BARCELONA, Spain -- If one of the reasons the U.S. men's volleyball players shaved their heads was to make the International Volleyball Federation look bad, the joke was on them. The ones who looked really bad yesterday were the players.
"Silly" was the word used by one of their Canadian opponents to describe them.
Even the U.S. players confessed that they couldn't look at each other without giggling.
If another reason they shaved their heads was to motivate themselves to rise above adversity, they almost failed in that, too. In fact, they came close to creating more of it for themselves in the Summer Olympics by blowing a two-set lead over lightly regarded Canada before rallying to win, 15-12, 15-12, 10-15, 11-15, 16-14.
The two-time defending champions had another close call in their opening match Sunday against another supposedly outmanned opponent, Japan, before coming from behind in five sets to win.
Or so they thought.
Twenty-four hours later, the FIVB reversed the outcome because the referee failed to award the Japanese a technical point that would have given them a 15-13 victory in the fourth set, and the match.
The FIVB ruled that the referee was required to give Japan the technical point when he issued a second warning in the set for unsportsman like conduct to U.S. player Bob Samuelson.
Samuelson, 25, is an excitable player who eight years ago contracted alopecia universalis, a rare condition that causes its victims to lose all their hair.
After learning of the FIVB's decision Monday, the U.S. players held a team meeting at the athletes' village to discuss potential forms of protest.
"I think it was Timbo who came up with the idea of shaving heads," Samuelson said, referring to Steve Timmons. "He kind of threw it out as a joke. My eyes lit up and everybody began to look at each other. The rest is history."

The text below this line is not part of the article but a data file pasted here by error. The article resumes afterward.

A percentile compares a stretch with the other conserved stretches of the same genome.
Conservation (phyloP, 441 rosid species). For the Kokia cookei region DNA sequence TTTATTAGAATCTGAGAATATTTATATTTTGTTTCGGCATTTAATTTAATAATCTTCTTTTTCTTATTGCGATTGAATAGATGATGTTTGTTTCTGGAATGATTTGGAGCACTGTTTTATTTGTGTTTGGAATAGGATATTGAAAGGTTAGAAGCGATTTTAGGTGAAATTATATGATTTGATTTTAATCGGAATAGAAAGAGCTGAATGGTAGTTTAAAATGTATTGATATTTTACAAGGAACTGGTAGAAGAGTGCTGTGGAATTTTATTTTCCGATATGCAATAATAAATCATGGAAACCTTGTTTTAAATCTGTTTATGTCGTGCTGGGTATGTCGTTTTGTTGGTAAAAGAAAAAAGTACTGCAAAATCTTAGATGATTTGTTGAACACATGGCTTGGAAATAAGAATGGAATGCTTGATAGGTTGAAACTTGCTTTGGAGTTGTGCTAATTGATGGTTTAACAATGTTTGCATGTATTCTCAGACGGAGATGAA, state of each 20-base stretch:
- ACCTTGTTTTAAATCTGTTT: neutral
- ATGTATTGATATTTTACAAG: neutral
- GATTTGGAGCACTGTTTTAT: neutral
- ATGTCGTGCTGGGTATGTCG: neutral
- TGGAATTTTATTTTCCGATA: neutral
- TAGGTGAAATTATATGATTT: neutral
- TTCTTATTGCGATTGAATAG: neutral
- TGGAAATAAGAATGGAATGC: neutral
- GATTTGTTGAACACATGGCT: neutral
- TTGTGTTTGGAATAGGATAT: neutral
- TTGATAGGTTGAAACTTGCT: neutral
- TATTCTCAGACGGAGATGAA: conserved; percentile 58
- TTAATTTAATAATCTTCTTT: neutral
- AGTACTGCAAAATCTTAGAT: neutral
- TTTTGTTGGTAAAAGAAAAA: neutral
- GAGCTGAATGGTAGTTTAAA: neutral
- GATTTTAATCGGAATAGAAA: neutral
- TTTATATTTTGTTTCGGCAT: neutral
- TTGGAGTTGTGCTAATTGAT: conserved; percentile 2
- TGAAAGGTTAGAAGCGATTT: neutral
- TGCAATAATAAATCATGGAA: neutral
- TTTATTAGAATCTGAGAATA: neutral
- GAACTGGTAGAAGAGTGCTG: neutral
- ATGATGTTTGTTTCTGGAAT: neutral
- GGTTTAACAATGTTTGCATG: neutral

So was their hair.
It was hardly a joking matter for Timmons, whose distinctive hairstyle is as well known in his sport as Don King's is in boxing. It even helps Timmons earn a living -- he uses a drawing of a flaming red crew cut as the logo for the Red Sand Beachwear Co. that he co-owns.
At first, some players were reluctant to cut more than a few locks of their hair. But when they saw Timmons sit down in a chair for his shearing, they all followed.
"When we saw the flat top go, hey, we were going for it," said team captain Scott Fortune. "That's his trademark."
Samuelson did the honors.
The least enthusiastic player, everyone agreed, was Brent Hilliard.
"I don't think he's ever had his hair less than five inches long," Timmons said.
"My love life is gone, totally gone," Hilliard said. "I'm serious. I'm afraid to even call home."
Coach Fred Sturm appreciated his players' display of solidarity. He did not, however, join them.
"I considered it, for a millisecond," he said.
Thus bonded, the U.S. players ran onto the court at the Sports Palace yesterday to a rousing ovation from their fans.
Their opponents were less impressed.
"I think it's a joke," Canada's Kevin Boyles said. "It means nothing. It makes them look silly. That's all it does."
But Timmons said it unified the team. Six members are veterans of the 1988 gold-medal team, while six are playing in their first Olympics, and sometimes the team has seemed as if it were split along those lines.
"This brought us together," he said. "I feel like we're all the same now."
The team, though, continues to struggle. It seemed as if yesterday's victory would be easy, but then, just as against the Japanese two days earlier, the U.S. players began having difficulty finding open spaces at which to aim their attack.
Without all-everything Karch Kiraly, who is playing pro ball on the beach, this does not appear to be the supreme team that it was in 1984 and '88.
"They're used to teams folding after they get up by two sets," said Canada's coach, Brian Watson. "But we didn't.
"I give them credit, though. They responded when they had to at the end."
And if they hadn't?
"I was thinking the eyebrows would have to go next," Timmons said.